THE CRUEL PEACE: Everyday Life and the Cold War by Fred Inglis

THE CRUEL PEACE: Everyday Life and the Cold War

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KIRKUS REVIEW

An ambitious and engaging attempt to capture the elusive essence of a half-century of confrontation on the brink of the nuclear abyss. ""The cold war has been an extraordinary show to watch,"" Inglis (Education/Univ. of Warwick) says here, covering, conversationally and ingeniously, the full range of the spectacle--from politics to science to art. Following a roughly chronological order, the author organizes his heavily anecdotal history into rotating sections of ""Biography,"" ""Events,"" and ""Fictions,"" beginning with a brief and dramatic ""biography"" of Frank Thompson, a quintessentially brave English intellectual killed as a result of Soviet indifference during the last days of WW II: ""The long fingers of the first moments of the cold war had reached out from Moscow and chilled Frank Thompson."" Next come the ""events"" of ""The Casting of the Iron Curtain, 1945-47"" (Beria's reign of terror, George Kennan's design for American anti-Soviet policy, the birth of the atomic bomb), and then, several more ""events"" and a ""biography"" of Kennan later, Inglis's first ""fictions"": a lively meditation on ""righteousness"" and the movies and novels--The Magnificent Seven, Animal Farm, etc.--that ""taught that the American way of life, its fine independence and manly self-reliance, is the only meritorious way in a world of bad guys...."" Following this are ""events"" such as the Berlin Wall, the Cuban Missile Crisis, Poland's Solidarity, etc.; ""fictions"" dealing with ""loyalty and lying"" (spy films) and ""mistrust"" (All the President's Men, Gorky Park), etc.; and ""biographies"" of Freeman Dyson, Philip Agee, Joan Didion, etc. Finally, Inglis frames his patchwork tapestry in black, concluding that the ultimate engine for the cold war was ""prejudice, rigid fearfulness, ignorance, and superstition."" A fresh and vigorous synthesis that humanizes the harsh march of history.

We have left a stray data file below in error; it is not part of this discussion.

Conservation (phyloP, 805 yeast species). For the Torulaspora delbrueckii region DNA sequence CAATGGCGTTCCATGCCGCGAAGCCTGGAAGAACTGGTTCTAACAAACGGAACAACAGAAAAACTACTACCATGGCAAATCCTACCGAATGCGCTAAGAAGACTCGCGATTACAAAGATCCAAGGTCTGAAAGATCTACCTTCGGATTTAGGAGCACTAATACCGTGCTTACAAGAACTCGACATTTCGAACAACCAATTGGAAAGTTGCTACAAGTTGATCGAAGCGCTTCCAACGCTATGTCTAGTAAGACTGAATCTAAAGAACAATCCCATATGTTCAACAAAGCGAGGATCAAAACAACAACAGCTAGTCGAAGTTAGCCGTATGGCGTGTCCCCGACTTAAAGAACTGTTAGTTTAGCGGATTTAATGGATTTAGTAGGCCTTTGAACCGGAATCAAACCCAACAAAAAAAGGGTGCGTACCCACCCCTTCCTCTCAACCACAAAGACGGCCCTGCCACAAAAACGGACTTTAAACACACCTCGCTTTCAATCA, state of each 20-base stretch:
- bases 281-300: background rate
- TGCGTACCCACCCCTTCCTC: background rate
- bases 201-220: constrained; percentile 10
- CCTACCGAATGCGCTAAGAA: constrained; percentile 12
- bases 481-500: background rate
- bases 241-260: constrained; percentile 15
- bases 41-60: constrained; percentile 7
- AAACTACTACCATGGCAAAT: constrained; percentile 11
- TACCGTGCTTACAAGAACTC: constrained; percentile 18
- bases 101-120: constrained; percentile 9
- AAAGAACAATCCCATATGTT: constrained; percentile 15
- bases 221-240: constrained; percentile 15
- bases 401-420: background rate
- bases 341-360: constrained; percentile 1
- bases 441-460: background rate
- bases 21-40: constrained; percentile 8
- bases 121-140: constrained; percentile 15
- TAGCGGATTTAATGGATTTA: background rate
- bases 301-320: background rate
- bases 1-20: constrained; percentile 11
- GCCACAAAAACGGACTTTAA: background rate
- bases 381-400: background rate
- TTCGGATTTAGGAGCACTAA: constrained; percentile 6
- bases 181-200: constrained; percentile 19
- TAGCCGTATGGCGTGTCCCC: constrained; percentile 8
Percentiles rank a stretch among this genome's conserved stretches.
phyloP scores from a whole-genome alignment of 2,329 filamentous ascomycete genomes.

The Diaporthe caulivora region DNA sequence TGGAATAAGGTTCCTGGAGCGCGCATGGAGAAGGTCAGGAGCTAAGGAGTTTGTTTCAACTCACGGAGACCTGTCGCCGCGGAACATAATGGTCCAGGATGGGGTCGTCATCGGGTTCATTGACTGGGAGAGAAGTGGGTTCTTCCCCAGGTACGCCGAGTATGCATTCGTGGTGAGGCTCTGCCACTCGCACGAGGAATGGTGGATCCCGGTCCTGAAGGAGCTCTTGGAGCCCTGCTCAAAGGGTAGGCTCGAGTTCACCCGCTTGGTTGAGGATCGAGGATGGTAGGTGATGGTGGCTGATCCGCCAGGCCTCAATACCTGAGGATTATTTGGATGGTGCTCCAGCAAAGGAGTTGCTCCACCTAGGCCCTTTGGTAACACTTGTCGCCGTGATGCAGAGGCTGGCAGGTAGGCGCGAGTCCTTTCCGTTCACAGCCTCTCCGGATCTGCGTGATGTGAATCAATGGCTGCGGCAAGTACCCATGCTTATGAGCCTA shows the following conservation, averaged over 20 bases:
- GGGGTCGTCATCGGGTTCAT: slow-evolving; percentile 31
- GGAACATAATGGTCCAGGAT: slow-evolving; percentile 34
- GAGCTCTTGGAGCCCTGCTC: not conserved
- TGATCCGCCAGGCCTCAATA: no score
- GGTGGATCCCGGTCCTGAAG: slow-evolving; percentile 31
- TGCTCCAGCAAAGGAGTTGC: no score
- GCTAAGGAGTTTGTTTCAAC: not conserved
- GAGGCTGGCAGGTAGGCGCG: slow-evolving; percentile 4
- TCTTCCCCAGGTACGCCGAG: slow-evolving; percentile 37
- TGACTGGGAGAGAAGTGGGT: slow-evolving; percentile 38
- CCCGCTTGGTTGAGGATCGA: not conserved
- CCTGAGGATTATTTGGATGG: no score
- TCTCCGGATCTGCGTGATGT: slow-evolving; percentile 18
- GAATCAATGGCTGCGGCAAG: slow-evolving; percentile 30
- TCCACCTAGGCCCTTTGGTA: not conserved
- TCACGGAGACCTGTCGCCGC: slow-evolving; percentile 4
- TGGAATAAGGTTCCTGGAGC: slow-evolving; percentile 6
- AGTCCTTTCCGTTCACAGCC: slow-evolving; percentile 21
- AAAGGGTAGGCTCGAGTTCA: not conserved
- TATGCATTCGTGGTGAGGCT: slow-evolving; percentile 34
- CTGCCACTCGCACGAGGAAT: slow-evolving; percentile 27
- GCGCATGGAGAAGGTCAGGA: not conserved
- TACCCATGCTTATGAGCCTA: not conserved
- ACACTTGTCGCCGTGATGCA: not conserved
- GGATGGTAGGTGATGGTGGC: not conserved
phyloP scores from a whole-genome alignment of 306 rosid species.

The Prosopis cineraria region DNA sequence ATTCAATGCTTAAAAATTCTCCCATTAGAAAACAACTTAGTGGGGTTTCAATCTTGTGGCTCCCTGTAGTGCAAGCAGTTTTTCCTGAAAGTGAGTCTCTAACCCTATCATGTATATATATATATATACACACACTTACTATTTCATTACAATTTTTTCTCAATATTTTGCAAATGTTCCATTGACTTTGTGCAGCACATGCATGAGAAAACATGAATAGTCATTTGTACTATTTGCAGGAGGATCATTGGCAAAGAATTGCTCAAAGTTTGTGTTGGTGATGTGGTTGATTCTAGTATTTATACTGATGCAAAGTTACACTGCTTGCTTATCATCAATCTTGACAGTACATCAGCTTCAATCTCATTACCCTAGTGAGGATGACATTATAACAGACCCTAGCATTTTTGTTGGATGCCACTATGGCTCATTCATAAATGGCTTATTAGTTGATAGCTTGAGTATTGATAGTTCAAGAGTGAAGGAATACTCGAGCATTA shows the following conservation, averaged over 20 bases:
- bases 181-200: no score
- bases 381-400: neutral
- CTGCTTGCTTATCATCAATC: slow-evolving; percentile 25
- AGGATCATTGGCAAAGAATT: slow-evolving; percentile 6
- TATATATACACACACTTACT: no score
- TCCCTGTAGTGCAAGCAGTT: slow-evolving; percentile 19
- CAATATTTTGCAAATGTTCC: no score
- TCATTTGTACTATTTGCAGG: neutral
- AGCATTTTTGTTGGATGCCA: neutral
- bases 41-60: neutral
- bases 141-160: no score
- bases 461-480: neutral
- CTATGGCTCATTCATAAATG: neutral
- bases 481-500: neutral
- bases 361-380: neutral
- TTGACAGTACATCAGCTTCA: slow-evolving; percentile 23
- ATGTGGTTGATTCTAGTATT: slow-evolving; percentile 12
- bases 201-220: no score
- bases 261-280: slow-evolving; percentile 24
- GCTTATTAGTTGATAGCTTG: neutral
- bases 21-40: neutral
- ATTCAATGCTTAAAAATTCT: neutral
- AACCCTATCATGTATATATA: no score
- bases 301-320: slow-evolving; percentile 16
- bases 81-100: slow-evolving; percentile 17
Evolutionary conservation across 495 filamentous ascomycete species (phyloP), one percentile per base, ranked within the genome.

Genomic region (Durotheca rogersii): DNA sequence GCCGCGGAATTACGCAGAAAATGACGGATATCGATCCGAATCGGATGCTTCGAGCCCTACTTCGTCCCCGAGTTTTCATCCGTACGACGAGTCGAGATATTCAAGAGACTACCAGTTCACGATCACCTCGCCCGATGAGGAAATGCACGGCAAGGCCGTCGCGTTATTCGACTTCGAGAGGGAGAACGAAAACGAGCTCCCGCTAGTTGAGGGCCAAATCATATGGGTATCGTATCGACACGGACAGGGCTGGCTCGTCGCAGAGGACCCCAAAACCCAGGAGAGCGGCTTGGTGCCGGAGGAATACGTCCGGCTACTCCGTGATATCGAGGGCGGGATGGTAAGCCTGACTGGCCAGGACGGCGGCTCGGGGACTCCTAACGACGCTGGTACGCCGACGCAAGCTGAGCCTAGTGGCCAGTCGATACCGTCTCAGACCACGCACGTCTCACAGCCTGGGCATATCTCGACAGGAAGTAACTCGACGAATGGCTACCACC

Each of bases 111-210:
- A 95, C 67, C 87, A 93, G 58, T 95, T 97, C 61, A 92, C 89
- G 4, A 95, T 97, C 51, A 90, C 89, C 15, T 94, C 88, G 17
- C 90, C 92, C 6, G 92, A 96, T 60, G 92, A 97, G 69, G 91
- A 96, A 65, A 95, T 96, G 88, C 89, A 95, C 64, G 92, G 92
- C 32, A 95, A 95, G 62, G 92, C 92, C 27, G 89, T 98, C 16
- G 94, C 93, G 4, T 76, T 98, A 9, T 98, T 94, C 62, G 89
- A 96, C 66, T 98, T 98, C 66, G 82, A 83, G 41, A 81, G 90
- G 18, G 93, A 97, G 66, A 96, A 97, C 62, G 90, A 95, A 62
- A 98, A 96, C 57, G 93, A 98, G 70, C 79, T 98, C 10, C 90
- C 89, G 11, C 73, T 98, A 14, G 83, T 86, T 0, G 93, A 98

Pub Date: Nov. 25th, 1991
Page count: 475pp
Publisher: Basic Books